Finland is one of the most expensive countries not only in Scandinavia but also in the whole Europe. Therefore, answering the question: ‘How much money should one take to Finland?’ you can advise vacationers in this country to provide themselves with quite a lot of cash.
As part of European integration, Finland stopped using its own national currency in favor of the euro in 2002. Before conversion to the euro, the Finnish currency was the Finnish mark (FIM).
Currency Exchange in Finland
It is not difficult to exchange dollars into euros in Finland. It is possible to exchange currency in banks that work from 9.15 to 16.15 on working days in Finland. Exchange offices of Forex and Tvex currency work longer, but the exchange rate is lower.
At weekends and on public holidays, you can exchange money at the airport, at ferry terminals, in large hotels in Finland.
In some places, a passport may be required for currency exchange.
In Finland, a network of ATMs of Visa, Plus, EC, eurocard, Cirrus / Maestro international payment systems is widely represented. Withdrawal of money from a card in Finnish ATMs costs 3 € for an operation plus 1-3% of the withdrawn amount. There are cash machines (ATMs) on nearly every street corner and in the smallest of villages. Finnish ATMs (displaying the SOLO symbol) accept foreign bankcards with the symbols Visa, Eurocard, Plus Cirrus and EU. Credit and debit cards are used almost everywhere for everything, even in taxis. The need for cash is much smaller than the need in Britain and elsewhere in Europe. Finns conduct most of their banking transactions using ATMs and BACs.
If you have Visa, Master Card, American Express credit cards, you can pay with them in hotels, car rental outlets, department stores, restaurants, and shops. Some taxis in Finland also work with plastic cards, but not all of them, so it would be better to clarify this in advance.
There are no restrictions on import and export of foreign currency in Finland. However, foreigners from outside the EU cannot take out of the country large amounts of money, and it is, therefore, advisable for any foreigner to declare any substantial amounts that they are bringing into the country.
There are no restrictions on the import and export of currencies between European Union members.
Banknotes with a nominal value of 5, 10, 20, 50, 100, 200 and 500 euro, and also coins of 1, 2, 5, 10, 20, 50 euro cents, and 1, and 2 euros denomination circulate there.
Euro banknotes of Finland
Euro coins of Finland
The Appearance of Euro Banknotes
One of the means of protection against the counterfeiting of the euro is the number on the banknote. The number consists of a letter and eleven digits. If you add all the digits in the number, you get a two-digit number. Then, by consistently adding up the numbers that make up the number, you can get a single number. For example, after getting the number 79, we add 7 and 9, we get 16 – we add 1 and 6, we get 7 upon doing that. The single number that we received, as well as the letter in the banknote number, indicates the country in which this European currency has been made. They must match, as described in the table:
|D – Estonia||R – Luxembourg|
|F – Malta||S – Italy|
|G – Cyprus||U – France|
|H – Slovenia||V – Spain|
|L – Finland||X – Germany|
|M – Portugal||Y – Greece|
|N – Austria||Z – Belgium|
|N – Ireland||Е – Slovakia|
|P – Netherlands|
For example, if the letter in the banknote number is X (this is Germany), and the single digit received is not equal to 2, then the banknote is counterfeit.
Banks of Finland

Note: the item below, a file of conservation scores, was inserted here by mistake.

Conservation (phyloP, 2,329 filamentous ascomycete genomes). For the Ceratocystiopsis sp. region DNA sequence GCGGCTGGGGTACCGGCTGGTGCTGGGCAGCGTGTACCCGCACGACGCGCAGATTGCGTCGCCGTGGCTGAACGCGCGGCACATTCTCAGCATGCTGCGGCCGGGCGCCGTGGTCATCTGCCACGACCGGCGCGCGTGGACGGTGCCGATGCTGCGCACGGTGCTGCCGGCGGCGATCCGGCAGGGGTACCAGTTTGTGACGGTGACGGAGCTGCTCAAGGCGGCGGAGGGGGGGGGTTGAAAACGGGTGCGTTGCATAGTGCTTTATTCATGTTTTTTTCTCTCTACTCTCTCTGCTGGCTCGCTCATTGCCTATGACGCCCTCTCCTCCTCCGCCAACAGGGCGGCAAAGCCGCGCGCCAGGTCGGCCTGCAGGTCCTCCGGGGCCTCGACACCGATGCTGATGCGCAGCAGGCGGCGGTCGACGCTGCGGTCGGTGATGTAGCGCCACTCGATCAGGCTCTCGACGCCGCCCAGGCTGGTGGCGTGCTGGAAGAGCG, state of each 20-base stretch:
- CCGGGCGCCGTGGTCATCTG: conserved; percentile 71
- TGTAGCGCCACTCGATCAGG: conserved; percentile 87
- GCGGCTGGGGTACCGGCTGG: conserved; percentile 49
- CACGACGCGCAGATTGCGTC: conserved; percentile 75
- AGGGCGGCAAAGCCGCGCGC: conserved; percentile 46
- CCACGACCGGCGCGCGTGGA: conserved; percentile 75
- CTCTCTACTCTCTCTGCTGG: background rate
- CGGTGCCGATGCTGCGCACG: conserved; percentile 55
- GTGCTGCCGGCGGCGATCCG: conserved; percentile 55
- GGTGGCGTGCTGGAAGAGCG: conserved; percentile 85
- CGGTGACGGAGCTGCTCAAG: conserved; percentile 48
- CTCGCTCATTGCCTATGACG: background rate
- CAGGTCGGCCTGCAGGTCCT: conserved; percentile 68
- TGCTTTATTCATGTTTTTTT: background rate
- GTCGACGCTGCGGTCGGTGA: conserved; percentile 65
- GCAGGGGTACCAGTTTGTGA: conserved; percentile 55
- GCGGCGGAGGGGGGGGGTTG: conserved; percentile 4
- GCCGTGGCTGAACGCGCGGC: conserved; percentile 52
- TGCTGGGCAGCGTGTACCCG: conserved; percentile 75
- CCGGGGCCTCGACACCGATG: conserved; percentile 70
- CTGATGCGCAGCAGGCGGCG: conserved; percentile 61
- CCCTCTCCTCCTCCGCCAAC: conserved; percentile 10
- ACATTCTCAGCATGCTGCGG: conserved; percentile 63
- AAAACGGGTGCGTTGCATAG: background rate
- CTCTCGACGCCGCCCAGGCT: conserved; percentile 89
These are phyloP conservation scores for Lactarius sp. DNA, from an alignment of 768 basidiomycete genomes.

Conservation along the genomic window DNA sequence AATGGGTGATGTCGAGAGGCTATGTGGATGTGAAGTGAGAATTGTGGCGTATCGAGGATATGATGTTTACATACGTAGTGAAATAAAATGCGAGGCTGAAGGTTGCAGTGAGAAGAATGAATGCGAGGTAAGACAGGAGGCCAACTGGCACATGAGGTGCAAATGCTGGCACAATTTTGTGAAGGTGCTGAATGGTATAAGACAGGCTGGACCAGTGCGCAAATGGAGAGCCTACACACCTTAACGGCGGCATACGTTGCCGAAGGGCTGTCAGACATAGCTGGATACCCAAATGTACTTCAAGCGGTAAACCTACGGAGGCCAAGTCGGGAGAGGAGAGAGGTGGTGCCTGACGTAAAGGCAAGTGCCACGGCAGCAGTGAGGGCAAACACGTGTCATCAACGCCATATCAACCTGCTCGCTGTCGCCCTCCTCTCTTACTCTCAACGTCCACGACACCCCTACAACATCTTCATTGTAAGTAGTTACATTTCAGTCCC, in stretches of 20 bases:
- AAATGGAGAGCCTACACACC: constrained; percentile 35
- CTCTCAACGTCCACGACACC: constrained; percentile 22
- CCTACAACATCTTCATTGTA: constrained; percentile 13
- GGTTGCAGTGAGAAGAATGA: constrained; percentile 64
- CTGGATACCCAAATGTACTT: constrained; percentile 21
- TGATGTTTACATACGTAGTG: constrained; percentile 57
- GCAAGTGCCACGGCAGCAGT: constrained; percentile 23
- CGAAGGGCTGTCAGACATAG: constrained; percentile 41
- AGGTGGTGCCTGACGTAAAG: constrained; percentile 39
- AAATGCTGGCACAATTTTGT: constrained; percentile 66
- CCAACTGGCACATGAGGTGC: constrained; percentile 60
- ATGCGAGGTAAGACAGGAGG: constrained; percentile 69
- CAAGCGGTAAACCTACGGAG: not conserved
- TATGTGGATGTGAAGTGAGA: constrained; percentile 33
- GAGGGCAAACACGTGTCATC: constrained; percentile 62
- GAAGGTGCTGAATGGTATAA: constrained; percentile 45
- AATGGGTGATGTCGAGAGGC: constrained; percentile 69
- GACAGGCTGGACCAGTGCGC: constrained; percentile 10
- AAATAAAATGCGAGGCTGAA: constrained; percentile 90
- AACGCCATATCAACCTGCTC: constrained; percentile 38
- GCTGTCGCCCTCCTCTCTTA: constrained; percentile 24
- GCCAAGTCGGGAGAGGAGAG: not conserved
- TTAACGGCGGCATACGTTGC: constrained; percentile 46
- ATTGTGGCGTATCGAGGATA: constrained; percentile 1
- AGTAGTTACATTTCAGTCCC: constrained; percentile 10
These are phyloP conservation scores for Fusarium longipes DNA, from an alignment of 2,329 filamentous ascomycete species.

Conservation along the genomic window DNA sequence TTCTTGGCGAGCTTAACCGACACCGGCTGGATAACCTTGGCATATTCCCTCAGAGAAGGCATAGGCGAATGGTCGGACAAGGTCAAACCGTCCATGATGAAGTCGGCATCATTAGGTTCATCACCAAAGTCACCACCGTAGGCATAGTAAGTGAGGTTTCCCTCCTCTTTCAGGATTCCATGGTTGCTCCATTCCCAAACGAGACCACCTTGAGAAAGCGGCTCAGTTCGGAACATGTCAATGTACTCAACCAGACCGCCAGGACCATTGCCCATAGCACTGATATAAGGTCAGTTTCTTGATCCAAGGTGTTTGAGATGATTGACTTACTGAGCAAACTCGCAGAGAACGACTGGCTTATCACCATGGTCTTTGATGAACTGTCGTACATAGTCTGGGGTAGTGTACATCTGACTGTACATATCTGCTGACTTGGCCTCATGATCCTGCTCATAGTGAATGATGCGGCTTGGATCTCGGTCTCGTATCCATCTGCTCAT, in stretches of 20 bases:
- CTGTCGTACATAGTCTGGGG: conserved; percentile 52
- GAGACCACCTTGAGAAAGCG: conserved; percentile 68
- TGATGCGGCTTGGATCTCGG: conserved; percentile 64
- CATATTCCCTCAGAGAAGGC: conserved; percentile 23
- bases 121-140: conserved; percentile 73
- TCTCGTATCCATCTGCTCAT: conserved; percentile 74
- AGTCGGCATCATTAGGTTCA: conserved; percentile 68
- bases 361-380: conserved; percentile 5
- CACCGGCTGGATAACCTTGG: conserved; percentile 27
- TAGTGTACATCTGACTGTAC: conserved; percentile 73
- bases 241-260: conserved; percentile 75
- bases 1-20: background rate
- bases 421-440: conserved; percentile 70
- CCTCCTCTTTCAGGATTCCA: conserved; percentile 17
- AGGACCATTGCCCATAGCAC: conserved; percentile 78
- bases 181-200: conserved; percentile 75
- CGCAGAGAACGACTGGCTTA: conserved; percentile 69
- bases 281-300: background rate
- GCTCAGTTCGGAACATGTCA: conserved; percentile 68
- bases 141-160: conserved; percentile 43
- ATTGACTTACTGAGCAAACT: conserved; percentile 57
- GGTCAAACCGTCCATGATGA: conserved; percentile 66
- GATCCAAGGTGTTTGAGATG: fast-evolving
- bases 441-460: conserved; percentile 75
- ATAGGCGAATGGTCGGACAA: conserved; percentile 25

Banks of Finland work on weekdays from 09:15 to 16:15. On Saturday, Sunday and on public holidays, Finnish banks are closed. Some banks have longer opening hours.
Finland leads the world in electronic banking services: Finland was the first country in the world to offer telephone banking in 1982, online share trading in 1988, banking via a mobile phone in 1992, Internet banking in 1996 and banking using a WAP phone in 1999. As a result, only 10 to 15 percent of all banking transactions in Finland are now done over-the-counter. Finland is still pioneering developments in Internet banking and is well ahead of its continental rivals in terms of customer penetration and the services offered. Finns can do their banking irrespective of time or place with an ordinary phone, personal computer or a wireless terminal such as a laptop computer, GSM or WAP phone. This means that the banks are open 24 hours a day and customers can choose from a variety of services. This is very different from the banking services available in other European countries where Internet banking is only just taking off.
Finland’s three biggest banking groups, Merita, Leonia, and Okobank, are global pioneers in this field. All services are integrated, for instance, users of the Okobank can access WAP services using the same codes that they currently use for GSM services, the Internet, telephone banking and the automatic telephone service. This means that their customers have the opportunity to use those services that suit them best at any given moment. The newest industry buzzword is «m-banking». This latest abbreviation stands for «mobile banking» and they are investing a great deal of money in its development. Although «wireless» banking services are already in place in Finland using GSM and WAP technology, m-Banking will make use of the new GPRS networks, 3rd Generation mobile phone technology and more sophisticated handsets. It offers much more potential and now the race is on to see who will provide the first services!
Major Banks of Finland
Sampo Bank has 55 offices in all regions of Finland.
OP-Pohjola Finance Group is the largest banking concern in Finland, which includes the well-known banks Pohjola Bank plc and Helsinki OP Bank.
Nordea Bank is one of the largest financial groups in Scandinavia and the Baltics. Its offices are located in Finland and 18 other countries.